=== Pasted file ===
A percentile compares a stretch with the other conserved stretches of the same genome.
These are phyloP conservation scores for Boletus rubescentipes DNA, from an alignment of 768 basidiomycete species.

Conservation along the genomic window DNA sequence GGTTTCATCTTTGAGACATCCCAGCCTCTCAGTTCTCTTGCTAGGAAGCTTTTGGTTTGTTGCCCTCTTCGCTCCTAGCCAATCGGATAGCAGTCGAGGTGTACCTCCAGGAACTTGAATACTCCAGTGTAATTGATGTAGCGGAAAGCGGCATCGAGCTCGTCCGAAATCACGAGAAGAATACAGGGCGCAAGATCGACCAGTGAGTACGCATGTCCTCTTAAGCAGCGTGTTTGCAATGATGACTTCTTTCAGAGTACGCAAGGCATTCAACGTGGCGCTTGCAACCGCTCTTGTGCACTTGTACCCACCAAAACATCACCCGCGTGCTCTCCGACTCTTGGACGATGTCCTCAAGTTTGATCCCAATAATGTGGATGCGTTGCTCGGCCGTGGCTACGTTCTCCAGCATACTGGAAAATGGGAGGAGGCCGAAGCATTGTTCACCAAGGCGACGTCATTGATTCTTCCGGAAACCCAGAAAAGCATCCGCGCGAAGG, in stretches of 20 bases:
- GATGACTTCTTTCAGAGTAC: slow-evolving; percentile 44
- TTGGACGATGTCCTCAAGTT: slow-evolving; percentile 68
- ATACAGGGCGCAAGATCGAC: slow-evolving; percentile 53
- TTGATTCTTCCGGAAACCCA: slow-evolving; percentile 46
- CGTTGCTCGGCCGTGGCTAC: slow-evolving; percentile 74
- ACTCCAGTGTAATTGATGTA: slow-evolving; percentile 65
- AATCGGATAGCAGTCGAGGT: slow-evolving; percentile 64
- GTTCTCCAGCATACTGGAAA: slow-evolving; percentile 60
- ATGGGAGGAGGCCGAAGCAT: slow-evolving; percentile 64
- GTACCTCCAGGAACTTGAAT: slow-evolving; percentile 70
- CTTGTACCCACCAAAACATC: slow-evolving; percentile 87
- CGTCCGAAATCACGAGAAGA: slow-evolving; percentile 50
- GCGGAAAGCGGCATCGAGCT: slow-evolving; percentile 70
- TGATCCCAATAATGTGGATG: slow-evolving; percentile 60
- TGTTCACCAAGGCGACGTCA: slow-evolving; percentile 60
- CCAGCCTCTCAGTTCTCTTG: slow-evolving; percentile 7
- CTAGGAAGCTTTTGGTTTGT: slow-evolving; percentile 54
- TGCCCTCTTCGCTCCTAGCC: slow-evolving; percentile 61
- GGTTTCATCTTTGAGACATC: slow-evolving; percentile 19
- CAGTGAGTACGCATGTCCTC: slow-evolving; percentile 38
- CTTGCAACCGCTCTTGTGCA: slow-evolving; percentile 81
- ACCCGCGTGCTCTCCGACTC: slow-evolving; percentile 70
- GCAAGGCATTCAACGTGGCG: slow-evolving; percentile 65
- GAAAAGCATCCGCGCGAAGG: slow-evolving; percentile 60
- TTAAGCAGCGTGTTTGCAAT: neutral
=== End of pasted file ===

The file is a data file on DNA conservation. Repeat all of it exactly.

A percentile compares a stretch with the other conserved stretches of the same genome.
These are phyloP conservation scores for Boletus rubescentipes DNA, from an alignment of 768 basidiomycete species.

Conservation along the genomic window DNA sequence GGTTTCATCTTTGAGACATCCCAGCCTCTCAGTTCTCTTGCTAGGAAGCTTTTGGTTTGTTGCCCTCTTCGCTCCTAGCCAATCGGATAGCAGTCGAGGTGTACCTCCAGGAACTTGAATACTCCAGTGTAATTGATGTAGCGGAAAGCGGCATCGAGCTCGTCCGAAATCACGAGAAGAATACAGGGCGCAAGATCGACCAGTGAGTACGCATGTCCTCTTAAGCAGCGTGTTTGCAATGATGACTTCTTTCAGAGTACGCAAGGCATTCAACGTGGCGCTTGCAACCGCTCTTGTGCACTTGTACCCACCAAAACATCACCCGCGTGCTCTCCGACTCTTGGACGATGTCCTCAAGTTTGATCCCAATAATGTGGATGCGTTGCTCGGCCGTGGCTACGTTCTCCAGCATACTGGAAAATGGGAGGAGGCCGAAGCATTGTTCACCAAGGCGACGTCATTGATTCTTCCGGAAACCCAGAAAAGCATCCGCGCGAAGG, in stretches of 20 bases:
- GATGACTTCTTTCAGAGTAC: slow-evolving; percentile 44
- TTGGACGATGTCCTCAAGTT: slow-evolving; percentile 68
- ATACAGGGCGCAAGATCGAC: slow-evolving; percentile 53
- TTGATTCTTCCGGAAACCCA: slow-evolving; percentile 46
- CGTTGCTCGGCCGTGGCTAC: slow-evolving; percentile 74
- ACTCCAGTGTAATTGATGTA: slow-evolving; percentile 65
- AATCGGATAGCAGTCGAGGT: slow-evolving; percentile 64
- GTTCTCCAGCATACTGGAAA: slow-evolving; percentile 60
- ATGGGAGGAGGCCGAAGCAT: slow-evolving; percentile 64
- GTACCTCCAGGAACTTGAAT: slow-evolving; percentile 70
- CTTGTACCCACCAAAACATC: slow-evolving; percentile 87
- CGTCCGAAATCACGAGAAGA: slow-evolving; percentile 50
- GCGGAAAGCGGCATCGAGCT: slow-evolving; percentile 70
- TGATCCCAATAATGTGGATG: slow-evolving; percentile 60
- TGTTCACCAAGGCGACGTCA: slow-evolving; percentile 60
- CCAGCCTCTCAGTTCTCTTG: slow-evolving; percentile 7
- CTAGGAAGCTTTTGGTTTGT: slow-evolving; percentile 54
- TGCCCTCTTCGCTCCTAGCC: slow-evolving; percentile 61
- GGTTTCATCTTTGAGACATC: slow-evolving; percentile 19
- CAGTGAGTACGCATGTCCTC: slow-evolving; percentile 38
- CTTGCAACCGCTCTTGTGCA: slow-evolving; percentile 81
- ACCCGCGTGCTCTCCGACTC: slow-evolving; percentile 70
- GCAAGGCATTCAACGTGGCG: slow-evolving; percentile 65
- GAAAAGCATCCGCGCGAAGG: slow-evolving; percentile 60
- TTAAGCAGCGTGTTTGCAAT: neutral